President Trump has declared that he will fight “all the subpoenas” coming from Congress and has claimed “absolute immunity” for White House advisors. In doing so, he has brought the issue of congressional oversight of the executive branch to the front pages. To talk about that very issue, Margaret Taylor sat down with Austin Evers, the executive director of American Oversight, a non-profit government accountability watchdog; and Michael Stern, who served for many years as the Senior Counsel to the U.S. House of Representatives.
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Benjamin Wittes sat down with Dan Byman, senior fellow at the Brookings Institution's Center for Middle East Studies and Lawfare's foreign policy editor, to discuss his new book, "Road Warriors: Foreign Fighters in the Armies of Jihad." Recent terrorist attacks perpetrated by foreign fighters of the Islamic State have highlighted the urgent need to address this phenomenon.
President Trump takes his show on the road to Osaka, Japan, for a meeting of world leaders. A man at the center of the Russia probe has disappeared, and conspiracy theorists have tried to fill the void. And a consulting firm is accused of making the intelligence community less effective.
Early this week, about 200 protestors broke into and occupied the seat of Hong Kong's legislative assembly. The protests began with a controversial law about extradition to mainland China. That law was withdrawn, but the protestors remain. There are hundreds of thousands of them—a small number of them violent.
Welcome back to the National Security Law Podcast, where co-hosts Bobby Chesney and Steve Vladeck cross-swords with courtesy and nerdistry while reviewing the latest national security legal news (along with a healthy does of frivolity at the end…and sometimes the middle…and the beginning…)! This will be the last episode until July 17th or 18th, and it covers:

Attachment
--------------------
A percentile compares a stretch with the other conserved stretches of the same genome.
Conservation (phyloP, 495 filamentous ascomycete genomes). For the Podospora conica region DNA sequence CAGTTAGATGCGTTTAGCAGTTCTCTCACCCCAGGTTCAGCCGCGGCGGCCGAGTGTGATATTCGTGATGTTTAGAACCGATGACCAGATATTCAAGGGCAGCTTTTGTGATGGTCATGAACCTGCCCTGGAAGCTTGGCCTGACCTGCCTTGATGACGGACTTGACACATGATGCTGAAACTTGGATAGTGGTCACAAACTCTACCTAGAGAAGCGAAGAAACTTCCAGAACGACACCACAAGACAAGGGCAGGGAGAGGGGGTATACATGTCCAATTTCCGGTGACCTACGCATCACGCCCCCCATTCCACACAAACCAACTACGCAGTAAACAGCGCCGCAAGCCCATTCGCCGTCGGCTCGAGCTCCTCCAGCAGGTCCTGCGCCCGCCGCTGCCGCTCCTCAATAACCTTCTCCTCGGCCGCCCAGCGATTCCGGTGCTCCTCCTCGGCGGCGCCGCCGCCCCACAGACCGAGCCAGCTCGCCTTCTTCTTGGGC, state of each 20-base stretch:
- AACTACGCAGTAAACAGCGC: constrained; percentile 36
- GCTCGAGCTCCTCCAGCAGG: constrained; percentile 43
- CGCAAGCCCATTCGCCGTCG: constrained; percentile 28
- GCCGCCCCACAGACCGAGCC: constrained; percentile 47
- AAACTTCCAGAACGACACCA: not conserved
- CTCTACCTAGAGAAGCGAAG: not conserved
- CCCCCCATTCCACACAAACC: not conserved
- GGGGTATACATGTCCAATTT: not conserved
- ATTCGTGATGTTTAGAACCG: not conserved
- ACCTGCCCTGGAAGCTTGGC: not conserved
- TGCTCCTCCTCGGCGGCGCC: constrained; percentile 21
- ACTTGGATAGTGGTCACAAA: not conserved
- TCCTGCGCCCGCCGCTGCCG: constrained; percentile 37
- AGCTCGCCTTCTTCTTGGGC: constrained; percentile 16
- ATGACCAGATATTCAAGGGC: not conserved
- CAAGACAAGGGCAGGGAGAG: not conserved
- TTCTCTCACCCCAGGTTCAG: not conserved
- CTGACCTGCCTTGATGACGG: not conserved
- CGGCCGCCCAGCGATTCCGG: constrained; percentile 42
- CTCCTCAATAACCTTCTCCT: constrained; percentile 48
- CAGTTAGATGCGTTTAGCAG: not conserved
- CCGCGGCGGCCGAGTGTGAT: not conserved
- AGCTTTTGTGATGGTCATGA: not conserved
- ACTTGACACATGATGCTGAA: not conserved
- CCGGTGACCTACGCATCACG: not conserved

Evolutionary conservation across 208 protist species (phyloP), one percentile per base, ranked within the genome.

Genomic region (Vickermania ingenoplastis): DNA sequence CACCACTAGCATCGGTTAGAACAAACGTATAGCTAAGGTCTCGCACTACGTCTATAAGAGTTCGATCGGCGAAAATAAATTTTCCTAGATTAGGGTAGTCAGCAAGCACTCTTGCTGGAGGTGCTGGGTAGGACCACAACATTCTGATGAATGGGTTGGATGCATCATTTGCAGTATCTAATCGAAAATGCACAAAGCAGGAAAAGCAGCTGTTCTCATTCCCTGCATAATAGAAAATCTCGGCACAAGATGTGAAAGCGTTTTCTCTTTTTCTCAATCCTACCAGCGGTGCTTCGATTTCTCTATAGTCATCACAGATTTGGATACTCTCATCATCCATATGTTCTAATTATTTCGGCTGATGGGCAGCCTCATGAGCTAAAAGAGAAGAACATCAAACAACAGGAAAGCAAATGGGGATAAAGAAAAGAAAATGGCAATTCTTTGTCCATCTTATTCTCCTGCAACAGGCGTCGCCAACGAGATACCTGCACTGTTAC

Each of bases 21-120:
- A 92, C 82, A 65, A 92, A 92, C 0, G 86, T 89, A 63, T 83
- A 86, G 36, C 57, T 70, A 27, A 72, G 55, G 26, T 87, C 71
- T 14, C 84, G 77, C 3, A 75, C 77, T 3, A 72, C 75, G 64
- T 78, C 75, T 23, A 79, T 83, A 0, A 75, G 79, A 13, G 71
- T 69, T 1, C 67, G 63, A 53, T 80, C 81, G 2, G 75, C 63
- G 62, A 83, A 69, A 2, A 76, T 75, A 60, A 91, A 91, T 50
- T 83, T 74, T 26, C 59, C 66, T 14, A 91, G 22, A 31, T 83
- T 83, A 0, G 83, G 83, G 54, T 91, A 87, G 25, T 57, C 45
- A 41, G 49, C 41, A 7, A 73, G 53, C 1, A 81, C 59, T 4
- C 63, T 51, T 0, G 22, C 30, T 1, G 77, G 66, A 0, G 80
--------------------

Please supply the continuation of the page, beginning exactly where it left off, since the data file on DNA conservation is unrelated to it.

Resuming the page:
We don't usually do humor on the Lawfare Podcast, but this week, Benjamin Wittes sat down with Mike Chase, whom you probably know better on Twitter as @CrimeADay, the long-time anonymous Twitter feed that tweets out one fact pattern a day that violates some combination of the criminal law and the Code of Federal Regulations.
President Trump prepares to strike Iran in retaliation for downing a U.S. drone, but says he pulled back to spare Iranian lives. Former special counsel Robert Mueller is subpoenaed to testify to Congress. And the National Security Agency, yet again, says it improperly collected Americans’ phone records.
Benjamin Wittes sat down with Mike O'Hanlon who writes on military affairs and foreign policy, and has been a senior fellow at the Brookings Institution for a long time. His latest book is "The Senkaku Paradox: Risking Great Power War Over Small Stakes." The title says it all. It's about the places in the world that are the potentially most explosive flashpoints over the least important U.S. interests. It's about the places in the world where we are treaty-bound to go to war to protect trivia.
Errol Morris is a celebrated documentarian whose films have covered an array of topics in law and national security. They include "The Fog of War," which won an Oscar for its account of Robert McNamara's role in and lessons from the Vietnam War, and "The Unknown Known," which told the story of the political career of Defense Secretary Donald Rumsfeld. Morris most recently directed "American Dharma," a documentary profile of former Trump strategist Steve Bannon. Earlier this year, Morris sat down with Jack Goldsmith for a conversation about those three films.
Shane and Tamara and Susan are all away—so Rational Security is dominated this week by acting officials. The acting secretary of defense has been replaced by another acting defense secretary, and much of the rest of the government is vacant as well. Congress and the Trump administration are still butting heads over oversight matters and compliance with congressional information demands for information. And the New York Times reports that U.S. hackers are in the Russian power grid—and want the Russians to know that they're there.